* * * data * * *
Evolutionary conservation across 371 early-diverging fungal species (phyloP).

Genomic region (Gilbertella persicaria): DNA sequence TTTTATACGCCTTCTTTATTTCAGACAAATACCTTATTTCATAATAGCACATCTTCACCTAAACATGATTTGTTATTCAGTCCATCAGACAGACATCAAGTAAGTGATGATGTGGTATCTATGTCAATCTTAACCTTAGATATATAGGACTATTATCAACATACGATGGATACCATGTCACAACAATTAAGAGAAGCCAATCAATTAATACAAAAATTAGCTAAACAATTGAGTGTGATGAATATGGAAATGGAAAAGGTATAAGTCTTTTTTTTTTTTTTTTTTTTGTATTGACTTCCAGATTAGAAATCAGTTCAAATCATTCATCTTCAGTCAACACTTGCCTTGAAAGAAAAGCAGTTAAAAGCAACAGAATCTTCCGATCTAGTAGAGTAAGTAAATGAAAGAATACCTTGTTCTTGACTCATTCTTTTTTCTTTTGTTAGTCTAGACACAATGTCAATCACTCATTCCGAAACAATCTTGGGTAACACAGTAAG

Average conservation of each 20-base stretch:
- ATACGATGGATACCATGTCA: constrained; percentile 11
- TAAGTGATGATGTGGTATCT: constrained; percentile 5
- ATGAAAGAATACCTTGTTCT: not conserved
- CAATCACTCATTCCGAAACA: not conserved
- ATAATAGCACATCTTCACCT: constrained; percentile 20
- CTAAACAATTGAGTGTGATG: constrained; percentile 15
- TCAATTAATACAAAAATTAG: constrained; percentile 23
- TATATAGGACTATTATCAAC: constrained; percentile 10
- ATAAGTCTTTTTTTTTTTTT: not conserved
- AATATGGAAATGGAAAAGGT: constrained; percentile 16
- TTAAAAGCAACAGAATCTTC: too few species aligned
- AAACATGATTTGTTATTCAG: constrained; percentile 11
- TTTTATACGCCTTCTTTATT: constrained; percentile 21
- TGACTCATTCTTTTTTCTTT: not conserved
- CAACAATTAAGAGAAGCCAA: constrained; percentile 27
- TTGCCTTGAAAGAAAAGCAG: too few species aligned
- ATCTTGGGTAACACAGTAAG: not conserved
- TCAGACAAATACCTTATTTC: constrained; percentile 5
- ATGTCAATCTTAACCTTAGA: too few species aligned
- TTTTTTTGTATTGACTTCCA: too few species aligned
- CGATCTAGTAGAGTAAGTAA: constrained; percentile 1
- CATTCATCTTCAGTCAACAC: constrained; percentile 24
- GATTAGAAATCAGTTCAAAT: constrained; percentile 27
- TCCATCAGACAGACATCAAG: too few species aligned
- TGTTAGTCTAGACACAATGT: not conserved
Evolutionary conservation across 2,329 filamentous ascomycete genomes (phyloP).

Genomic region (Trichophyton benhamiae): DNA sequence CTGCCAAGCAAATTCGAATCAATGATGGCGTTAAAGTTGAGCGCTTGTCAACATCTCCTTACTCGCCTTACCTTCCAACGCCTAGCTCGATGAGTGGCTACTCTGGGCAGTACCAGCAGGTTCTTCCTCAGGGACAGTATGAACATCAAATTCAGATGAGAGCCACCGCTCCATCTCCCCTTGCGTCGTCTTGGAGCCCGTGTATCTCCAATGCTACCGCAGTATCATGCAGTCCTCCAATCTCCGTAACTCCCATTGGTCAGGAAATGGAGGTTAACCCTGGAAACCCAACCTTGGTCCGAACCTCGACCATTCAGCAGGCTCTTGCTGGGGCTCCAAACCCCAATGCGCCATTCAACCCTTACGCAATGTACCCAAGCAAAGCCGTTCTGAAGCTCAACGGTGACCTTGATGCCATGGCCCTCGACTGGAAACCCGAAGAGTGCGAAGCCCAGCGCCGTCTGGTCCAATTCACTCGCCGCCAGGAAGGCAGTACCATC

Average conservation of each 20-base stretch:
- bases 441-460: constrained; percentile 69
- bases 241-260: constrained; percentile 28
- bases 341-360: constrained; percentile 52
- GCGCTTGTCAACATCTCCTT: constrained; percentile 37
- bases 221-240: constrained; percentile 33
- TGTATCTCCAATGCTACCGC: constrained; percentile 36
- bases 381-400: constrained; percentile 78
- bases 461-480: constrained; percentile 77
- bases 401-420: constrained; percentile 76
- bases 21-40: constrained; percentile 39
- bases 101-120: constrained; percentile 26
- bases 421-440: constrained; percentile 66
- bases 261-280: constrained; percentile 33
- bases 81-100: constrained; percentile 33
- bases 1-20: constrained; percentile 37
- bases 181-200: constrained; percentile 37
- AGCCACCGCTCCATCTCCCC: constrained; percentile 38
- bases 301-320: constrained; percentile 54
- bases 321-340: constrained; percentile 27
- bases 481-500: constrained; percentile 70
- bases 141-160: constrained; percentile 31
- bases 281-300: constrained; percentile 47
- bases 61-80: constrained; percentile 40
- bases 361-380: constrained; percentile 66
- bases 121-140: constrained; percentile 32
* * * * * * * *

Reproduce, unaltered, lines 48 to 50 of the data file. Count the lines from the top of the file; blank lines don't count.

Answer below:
- AGCCACCGCTCCATCTCCCC: constrained; percentile 38
- bases 301-320: constrained; percentile 54
- bases 321-340: constrained; percentile 27